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J Med Econ. 2013;16(4):566-74. doi: 10.3111/13696998.2013.770747. Epub 2013 Feb 6.

Cost effectiveness of transcatheter aortic valve replacement compared to medical management in inoperable patients with severe aortic stenosis: Canadian analysis based on the PARTNER Trial Cohort B findings.

Author information

1
OptumInsight, Burlington, Ontario, Canada. rebeccalhancock@hotmail.com

Abstract

OBJECTIVE:

The only effective treatment for severe aortic stenosis (AS) is valve replacement. However, many patients with co-existing conditions are ineligible for surgical valve replacement, historically leaving medical management (MM) as the only option which has a poor prognosis. Transcatheter Aortic Valve Replacement (TAVR) is a less invasive replacement method. The objective was to estimate cost-effectiveness of TAVR via transfemoral access vs MM in surgically inoperable patients with severe AS from the Canadian public healthcare system perspective.

METHODS:

A cost-effectiveness analysis of TAVR vs MM was conducted using a deterministic decision analytic model over a 3-year time horizon. The PARTNER randomized controlled trial results were used to estimate survival, utilities, and some resource utilization. Costs included the valve replacement procedure, complications, hospitalization, outpatient visits/tests, and home/nursing care. Resources were valued (2009 Canadian dollars) using costs from the Ontario Case Costing Initiative (OCCI), Ontario Ministry of Health and Long-Term Care and Ontario Drug Benefits Formulary, or were estimated using relative costs from a French economic evaluation or clinical experts. Costs and outcomes were discounted 5% annually. The effect of uncertainty in model parameters was explored in deterministic and probabilistic sensitivity analysis.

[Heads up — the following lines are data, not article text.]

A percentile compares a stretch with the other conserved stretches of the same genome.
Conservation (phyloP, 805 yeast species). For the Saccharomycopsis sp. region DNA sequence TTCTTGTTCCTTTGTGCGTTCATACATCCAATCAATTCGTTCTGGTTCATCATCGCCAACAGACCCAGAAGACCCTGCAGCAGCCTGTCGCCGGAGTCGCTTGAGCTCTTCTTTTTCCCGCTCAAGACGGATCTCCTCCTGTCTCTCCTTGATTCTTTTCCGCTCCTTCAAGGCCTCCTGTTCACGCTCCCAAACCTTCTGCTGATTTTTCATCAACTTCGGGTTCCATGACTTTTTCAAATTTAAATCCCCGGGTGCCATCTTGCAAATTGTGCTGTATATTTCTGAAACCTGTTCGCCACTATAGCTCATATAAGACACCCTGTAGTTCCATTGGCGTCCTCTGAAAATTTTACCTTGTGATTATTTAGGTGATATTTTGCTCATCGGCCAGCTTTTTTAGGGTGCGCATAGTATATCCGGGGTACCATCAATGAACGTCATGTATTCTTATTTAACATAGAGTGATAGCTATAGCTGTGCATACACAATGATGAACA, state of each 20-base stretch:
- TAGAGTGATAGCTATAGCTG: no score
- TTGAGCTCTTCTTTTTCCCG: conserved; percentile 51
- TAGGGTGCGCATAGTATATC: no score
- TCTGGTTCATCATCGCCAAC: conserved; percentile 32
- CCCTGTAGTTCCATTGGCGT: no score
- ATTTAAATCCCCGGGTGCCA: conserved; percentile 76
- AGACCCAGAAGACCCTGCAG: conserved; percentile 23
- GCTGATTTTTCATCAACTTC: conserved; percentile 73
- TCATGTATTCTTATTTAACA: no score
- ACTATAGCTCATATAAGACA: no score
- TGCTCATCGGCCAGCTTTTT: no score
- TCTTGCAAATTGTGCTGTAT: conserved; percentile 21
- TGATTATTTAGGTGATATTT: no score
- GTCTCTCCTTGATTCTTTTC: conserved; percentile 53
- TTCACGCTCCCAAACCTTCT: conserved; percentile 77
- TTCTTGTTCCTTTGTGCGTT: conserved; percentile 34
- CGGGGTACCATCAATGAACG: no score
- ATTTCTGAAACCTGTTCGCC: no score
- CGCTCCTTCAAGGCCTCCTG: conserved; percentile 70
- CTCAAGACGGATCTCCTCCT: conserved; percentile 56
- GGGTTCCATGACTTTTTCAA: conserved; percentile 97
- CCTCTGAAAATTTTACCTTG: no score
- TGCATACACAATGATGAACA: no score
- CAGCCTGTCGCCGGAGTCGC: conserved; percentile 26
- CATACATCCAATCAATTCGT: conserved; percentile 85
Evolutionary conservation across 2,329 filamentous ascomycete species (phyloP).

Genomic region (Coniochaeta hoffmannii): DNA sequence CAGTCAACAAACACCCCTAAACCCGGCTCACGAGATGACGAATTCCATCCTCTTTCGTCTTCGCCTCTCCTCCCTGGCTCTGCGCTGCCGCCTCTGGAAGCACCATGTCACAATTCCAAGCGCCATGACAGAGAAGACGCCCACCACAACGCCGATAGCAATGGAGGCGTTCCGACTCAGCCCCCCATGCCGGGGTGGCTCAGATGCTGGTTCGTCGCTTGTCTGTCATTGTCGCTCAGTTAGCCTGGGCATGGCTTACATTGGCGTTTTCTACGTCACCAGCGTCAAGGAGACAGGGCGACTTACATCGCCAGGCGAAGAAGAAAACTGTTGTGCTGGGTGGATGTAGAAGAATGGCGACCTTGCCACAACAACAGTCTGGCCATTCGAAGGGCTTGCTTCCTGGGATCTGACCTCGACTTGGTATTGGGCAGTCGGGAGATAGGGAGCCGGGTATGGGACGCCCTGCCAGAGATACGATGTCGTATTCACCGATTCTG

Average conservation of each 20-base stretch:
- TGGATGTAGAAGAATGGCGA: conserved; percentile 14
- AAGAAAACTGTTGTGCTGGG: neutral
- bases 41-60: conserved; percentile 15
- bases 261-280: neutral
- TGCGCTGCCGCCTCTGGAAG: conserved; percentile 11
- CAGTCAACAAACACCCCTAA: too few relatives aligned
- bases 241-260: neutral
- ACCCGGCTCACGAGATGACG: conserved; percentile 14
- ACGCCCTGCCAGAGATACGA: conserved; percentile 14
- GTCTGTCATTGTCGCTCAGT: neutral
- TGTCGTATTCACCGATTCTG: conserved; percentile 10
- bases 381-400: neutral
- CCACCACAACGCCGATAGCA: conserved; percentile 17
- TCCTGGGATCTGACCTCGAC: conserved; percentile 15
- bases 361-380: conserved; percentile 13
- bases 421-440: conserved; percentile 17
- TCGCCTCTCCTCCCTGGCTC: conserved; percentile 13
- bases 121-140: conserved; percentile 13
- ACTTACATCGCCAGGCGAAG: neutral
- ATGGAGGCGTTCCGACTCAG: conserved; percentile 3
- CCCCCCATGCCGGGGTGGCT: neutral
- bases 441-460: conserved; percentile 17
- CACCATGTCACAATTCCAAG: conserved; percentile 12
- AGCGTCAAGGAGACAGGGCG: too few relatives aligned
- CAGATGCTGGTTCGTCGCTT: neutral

RESULTS:

The incremental cost-effectiveness ratio (ICER) was $32,170 per quality-adjusted life year (QALY) gained for TAVR vs MM. When the time horizon was shortened to 24 and 12 months, the ICER increased to $52,848 and $157,429, respectively. All other sensitivity analysis returned an ICER of less than $50,000/QALY gained.

LIMITATIONS:

A limitation was lack of availability of Canadian-specific resource and cost data for all resources, leaving one to rely on clinical experts and data from France to inform certain parameters.

CONCLUSIONS:

Based on the results of this analysis, it can be concluded that TAVR is cost-effective compared to MM for the treatment of severe AS in surgically inoperable patients.

PMID:
23356420
DOI:
10.3111/13696998.2013.770747
[Indexed for MEDLINE]

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